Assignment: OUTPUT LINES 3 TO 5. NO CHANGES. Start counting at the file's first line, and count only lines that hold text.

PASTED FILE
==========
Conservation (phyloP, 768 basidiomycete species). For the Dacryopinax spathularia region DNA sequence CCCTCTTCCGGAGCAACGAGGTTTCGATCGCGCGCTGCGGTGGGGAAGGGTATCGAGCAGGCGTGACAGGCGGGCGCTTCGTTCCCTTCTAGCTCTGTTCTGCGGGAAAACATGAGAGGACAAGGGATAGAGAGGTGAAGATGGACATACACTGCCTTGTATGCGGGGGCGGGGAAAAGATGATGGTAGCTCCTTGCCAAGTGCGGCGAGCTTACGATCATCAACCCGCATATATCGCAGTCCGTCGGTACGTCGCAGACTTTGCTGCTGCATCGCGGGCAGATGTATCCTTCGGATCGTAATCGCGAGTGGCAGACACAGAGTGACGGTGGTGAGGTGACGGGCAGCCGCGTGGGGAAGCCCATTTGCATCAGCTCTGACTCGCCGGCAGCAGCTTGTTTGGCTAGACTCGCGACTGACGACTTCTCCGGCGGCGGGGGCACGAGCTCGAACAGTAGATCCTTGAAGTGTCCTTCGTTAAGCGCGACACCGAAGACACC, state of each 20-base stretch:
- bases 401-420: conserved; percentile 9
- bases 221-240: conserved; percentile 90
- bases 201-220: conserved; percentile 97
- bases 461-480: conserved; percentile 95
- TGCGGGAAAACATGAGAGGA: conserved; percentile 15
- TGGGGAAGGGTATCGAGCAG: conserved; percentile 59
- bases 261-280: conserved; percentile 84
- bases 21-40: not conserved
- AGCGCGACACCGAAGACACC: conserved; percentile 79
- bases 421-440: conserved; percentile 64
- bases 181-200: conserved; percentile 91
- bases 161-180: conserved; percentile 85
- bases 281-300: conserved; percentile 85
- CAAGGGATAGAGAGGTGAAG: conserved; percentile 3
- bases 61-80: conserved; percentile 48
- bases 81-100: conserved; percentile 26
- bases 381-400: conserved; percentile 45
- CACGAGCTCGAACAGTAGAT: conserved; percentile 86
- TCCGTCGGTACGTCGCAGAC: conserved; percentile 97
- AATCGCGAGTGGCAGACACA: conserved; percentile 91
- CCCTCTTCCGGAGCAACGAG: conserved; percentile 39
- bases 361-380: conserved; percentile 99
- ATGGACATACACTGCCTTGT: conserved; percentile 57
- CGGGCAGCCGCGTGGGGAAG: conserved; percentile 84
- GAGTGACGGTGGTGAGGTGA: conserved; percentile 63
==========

- bases 221-240: conserved; percentile 90
- bases 201-220: conserved; percentile 97
- bases 461-480: conserved; percentile 95